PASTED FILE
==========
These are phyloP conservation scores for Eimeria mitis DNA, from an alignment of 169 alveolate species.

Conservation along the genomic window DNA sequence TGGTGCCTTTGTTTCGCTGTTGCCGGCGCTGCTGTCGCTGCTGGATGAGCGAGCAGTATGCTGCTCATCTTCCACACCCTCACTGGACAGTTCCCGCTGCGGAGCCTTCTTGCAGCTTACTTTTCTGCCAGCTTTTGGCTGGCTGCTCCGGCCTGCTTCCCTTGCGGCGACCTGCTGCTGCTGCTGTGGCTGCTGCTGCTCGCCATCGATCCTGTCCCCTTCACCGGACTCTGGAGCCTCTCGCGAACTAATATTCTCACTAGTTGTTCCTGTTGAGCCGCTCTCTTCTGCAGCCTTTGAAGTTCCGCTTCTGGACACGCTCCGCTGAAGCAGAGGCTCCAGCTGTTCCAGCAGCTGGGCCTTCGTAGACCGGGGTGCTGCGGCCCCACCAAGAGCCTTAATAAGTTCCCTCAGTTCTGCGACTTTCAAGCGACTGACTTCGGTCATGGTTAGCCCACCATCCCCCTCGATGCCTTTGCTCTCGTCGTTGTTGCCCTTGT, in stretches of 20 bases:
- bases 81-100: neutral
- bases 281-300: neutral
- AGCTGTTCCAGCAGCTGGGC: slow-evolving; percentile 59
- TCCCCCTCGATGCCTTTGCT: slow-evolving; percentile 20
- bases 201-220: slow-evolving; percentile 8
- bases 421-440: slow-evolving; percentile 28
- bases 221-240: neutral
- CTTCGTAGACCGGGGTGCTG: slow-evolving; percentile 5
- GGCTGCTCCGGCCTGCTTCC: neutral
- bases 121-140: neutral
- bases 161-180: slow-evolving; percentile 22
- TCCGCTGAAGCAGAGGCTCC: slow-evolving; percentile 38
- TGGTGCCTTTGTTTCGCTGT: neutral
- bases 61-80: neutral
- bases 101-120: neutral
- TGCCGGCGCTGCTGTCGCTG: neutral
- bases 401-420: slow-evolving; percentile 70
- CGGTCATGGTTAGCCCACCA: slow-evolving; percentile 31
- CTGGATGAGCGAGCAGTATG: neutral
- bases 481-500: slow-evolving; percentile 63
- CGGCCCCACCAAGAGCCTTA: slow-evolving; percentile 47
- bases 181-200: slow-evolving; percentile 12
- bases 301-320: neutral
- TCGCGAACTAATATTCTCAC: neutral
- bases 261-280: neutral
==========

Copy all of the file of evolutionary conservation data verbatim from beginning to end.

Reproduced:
These are phyloP conservation scores for Eimeria mitis DNA, from an alignment of 169 alveolate species.

Conservation along the genomic window DNA sequence TGGTGCCTTTGTTTCGCTGTTGCCGGCGCTGCTGTCGCTGCTGGATGAGCGAGCAGTATGCTGCTCATCTTCCACACCCTCACTGGACAGTTCCCGCTGCGGAGCCTTCTTGCAGCTTACTTTTCTGCCAGCTTTTGGCTGGCTGCTCCGGCCTGCTTCCCTTGCGGCGACCTGCTGCTGCTGCTGTGGCTGCTGCTGCTCGCCATCGATCCTGTCCCCTTCACCGGACTCTGGAGCCTCTCGCGAACTAATATTCTCACTAGTTGTTCCTGTTGAGCCGCTCTCTTCTGCAGCCTTTGAAGTTCCGCTTCTGGACACGCTCCGCTGAAGCAGAGGCTCCAGCTGTTCCAGCAGCTGGGCCTTCGTAGACCGGGGTGCTGCGGCCCCACCAAGAGCCTTAATAAGTTCCCTCAGTTCTGCGACTTTCAAGCGACTGACTTCGGTCATGGTTAGCCCACCATCCCCCTCGATGCCTTTGCTCTCGTCGTTGTTGCCCTTGT, in stretches of 20 bases:
- bases 81-100: neutral
- bases 281-300: neutral
- AGCTGTTCCAGCAGCTGGGC: slow-evolving; percentile 59
- TCCCCCTCGATGCCTTTGCT: slow-evolving; percentile 20
- bases 201-220: slow-evolving; percentile 8
- bases 421-440: slow-evolving; percentile 28
- bases 221-240: neutral
- CTTCGTAGACCGGGGTGCTG: slow-evolving; percentile 5
- GGCTGCTCCGGCCTGCTTCC: neutral
- bases 121-140: neutral
- bases 161-180: slow-evolving; percentile 22
- TCCGCTGAAGCAGAGGCTCC: slow-evolving; percentile 38
- TGGTGCCTTTGTTTCGCTGT: neutral
- bases 61-80: neutral
- bases 101-120: neutral
- TGCCGGCGCTGCTGTCGCTG: neutral
- bases 401-420: slow-evolving; percentile 70
- CGGTCATGGTTAGCCCACCA: slow-evolving; percentile 31
- CTGGATGAGCGAGCAGTATG: neutral
- bases 481-500: slow-evolving; percentile 63
- CGGCCCCACCAAGAGCCTTA: slow-evolving; percentile 47
- bases 181-200: slow-evolving; percentile 12
- bases 301-320: neutral
- TCGCGAACTAATATTCTCAC: neutral
- bases 261-280: neutral